Final round, Otto starts with a pretty decent avalanche and gets a suplex. Funk is clotheslined down and he knows who’s paying the bills, so jobs to the fat Austrian. Terry just put on a one man show to get that match over, to his credit. Otto confirms it was his retirement match in the post-match interview with Nic Parry.
Battle Royale (June 14th, 1992)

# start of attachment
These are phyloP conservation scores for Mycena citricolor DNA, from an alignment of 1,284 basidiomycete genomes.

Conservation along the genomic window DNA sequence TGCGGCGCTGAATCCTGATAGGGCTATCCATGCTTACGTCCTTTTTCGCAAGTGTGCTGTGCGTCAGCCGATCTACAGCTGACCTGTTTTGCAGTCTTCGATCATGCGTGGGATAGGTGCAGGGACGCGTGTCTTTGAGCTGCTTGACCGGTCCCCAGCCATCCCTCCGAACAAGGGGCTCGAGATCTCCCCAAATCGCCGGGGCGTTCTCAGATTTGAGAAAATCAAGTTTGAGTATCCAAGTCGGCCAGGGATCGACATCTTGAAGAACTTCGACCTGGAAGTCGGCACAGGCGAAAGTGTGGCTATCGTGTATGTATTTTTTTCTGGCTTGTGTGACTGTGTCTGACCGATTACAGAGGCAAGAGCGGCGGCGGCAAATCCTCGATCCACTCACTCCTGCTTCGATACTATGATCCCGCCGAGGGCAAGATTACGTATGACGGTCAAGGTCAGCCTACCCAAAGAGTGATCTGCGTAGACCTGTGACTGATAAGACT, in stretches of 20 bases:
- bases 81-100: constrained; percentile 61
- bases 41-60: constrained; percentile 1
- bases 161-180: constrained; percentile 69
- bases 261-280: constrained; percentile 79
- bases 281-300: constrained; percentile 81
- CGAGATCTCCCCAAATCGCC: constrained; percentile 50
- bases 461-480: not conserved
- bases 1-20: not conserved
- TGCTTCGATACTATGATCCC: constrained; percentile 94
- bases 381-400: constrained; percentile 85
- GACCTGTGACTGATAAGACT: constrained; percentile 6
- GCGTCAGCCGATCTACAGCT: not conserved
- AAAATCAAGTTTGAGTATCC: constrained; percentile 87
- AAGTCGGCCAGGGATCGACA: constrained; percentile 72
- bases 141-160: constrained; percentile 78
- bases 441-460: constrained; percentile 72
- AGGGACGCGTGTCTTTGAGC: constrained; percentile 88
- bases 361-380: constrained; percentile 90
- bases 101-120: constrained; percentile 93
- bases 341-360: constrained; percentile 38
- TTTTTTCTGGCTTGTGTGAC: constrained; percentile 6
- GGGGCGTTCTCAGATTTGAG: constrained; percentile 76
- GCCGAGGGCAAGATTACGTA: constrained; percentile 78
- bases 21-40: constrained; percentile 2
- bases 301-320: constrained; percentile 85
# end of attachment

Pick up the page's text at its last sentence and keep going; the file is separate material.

Finishing with a battle royale from Hanover, clipped down to the last six men, namely Bruiser Mastino (Mantaur), Rambo (Sniper from the Truth Commission), Dave ‘Fit’ Finlay, Tony St. Clair, Akibushi and Franz Schumann. Finlay is wearing quite an unflattering black vest. Schumann is an Austrian who tried to model some of his gear in the nineties on Bret Hart. He’d later have serious health problems (a part of me wonders if it’s caused by the obvious steroids he was on). Not sure who Akibushi is, but he’s a small Japanese wrestler doing the rookie seasoning tour. Mastino gets a powerslam on Franz that almost lands in the ropes. A lot of pairing off between heels and faces on the ropes. Don’t know what Finlay and St. Clair are thinking, but they actually go for a test of strength at one point. St. Clair and Schumann team up to eliminate Akibushi, leaving the match for a moment in the favour of the faces. Schumann almost gets Finlay out, but no luck. Instead, Mastino gets Rambo out and it’s left as almost a tornado tag team. The faces whip Mastino into Finlay to squash him in the corner, then get a nice double back body drop and double clotheslines the big guy out to a big pop.